Chips have had their day
French fries and potato chips do more than just clog up our arteries and expand our waistlines. These deep-fried carbohydrate-rich foods contain high levels of a toxic and potentially cancer-causing chemical called acrylamide.
Concern over the health risks of acrylamide prompted the government's Centre for Food Safety to team up with the Consumer Council to runs tests on the levels of this chemical in a wide variety of foods in 2003.
The results found that carb-rich foods that were thinner and crispier in texture tended to have higher levels of acrylamide. French fries, potato crisps (chips) and biscuits were the worst offenders. Foods based on wheat, rice or soy generally contained lower levels of the chemical.
What is acrylamide?
Acrylamide is a chemical that is produced naturally in foods as a result of high-temperature cooking such as frying, deep frying, grilling, roasting, and baking. It is found in a wide variety of staples like bread, potatoes, biscuits and coffee. It's not typically found in raw plant-based foods, or foods that have been steamed or boiled.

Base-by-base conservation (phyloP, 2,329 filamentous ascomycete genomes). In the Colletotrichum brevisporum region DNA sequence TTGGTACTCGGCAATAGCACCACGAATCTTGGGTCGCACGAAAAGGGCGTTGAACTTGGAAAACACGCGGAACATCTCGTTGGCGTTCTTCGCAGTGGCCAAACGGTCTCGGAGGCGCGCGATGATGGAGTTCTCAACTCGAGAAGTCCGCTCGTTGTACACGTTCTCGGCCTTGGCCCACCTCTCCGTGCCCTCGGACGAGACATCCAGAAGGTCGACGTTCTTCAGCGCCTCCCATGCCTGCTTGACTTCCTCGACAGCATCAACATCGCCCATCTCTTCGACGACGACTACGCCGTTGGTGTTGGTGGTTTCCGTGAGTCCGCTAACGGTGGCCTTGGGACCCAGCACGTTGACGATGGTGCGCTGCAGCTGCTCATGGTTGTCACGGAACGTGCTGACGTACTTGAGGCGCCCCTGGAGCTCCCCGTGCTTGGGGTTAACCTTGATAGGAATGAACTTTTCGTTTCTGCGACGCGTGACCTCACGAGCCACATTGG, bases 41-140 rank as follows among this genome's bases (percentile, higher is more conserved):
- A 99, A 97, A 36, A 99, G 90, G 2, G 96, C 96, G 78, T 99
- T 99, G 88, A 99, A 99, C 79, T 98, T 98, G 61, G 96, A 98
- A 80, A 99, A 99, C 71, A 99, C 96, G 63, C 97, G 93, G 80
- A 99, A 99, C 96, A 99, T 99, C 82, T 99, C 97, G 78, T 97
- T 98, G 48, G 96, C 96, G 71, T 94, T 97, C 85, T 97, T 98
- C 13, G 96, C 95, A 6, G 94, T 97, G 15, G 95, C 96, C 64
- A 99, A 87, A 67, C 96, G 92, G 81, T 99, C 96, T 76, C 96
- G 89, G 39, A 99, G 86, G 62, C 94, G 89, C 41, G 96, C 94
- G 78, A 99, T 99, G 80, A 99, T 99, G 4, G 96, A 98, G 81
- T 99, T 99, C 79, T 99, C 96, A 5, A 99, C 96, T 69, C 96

Acrylamide forms from natural sugars and from the amino acid asparagine. Contrary to popular opinion, this chemical does not come from food packaging or the environment.
What can you do to reduce your intake?
Apart from giving up French fries, crisps, toast and biscuits altogether, you can reduce your exposure by following these tips:
1. If you love potatoes, eat them boiled. Comparing fried, roasted and baked potatoes, the US Food and Drug Administration (FDA) found that frying causes the highest acrylamide formation. Roasting causes less, and baking the least. Boiling potatoes, or microwaving them whole with the skin on, does not produce acrylamide.
2. If you must cook chips at home, then soak the raw potato slices in water for 15-30 minutes before frying or roasting. This helps to reduce the formation of acrylamide during cooking.
3. Store your potatoes in a cool, dark place.
Low-temperature storage (minus 8 degrees Celsius) can cause increased formation of acrylamide during cooking.
4. Cook potatoes, or toast bread, at a lower heat and for shorter periods of time. Go for light brown rather than dark (burnt) brown - browner areas tend to contain more acrylamide.
Recent research suggests cooking French fries to a light golden colour, using maximum temperatures of 175?C when deep-frying, and staying below 230?C when baking.
5. Say goodbye to coffee. Roasted coffee beans contain more acrylamide.
Take-home advice: Limit the amount of crisps and French fries you eat, eat a variety of fruits and vegetables, choose wholegrains and low-fat products wherever possible.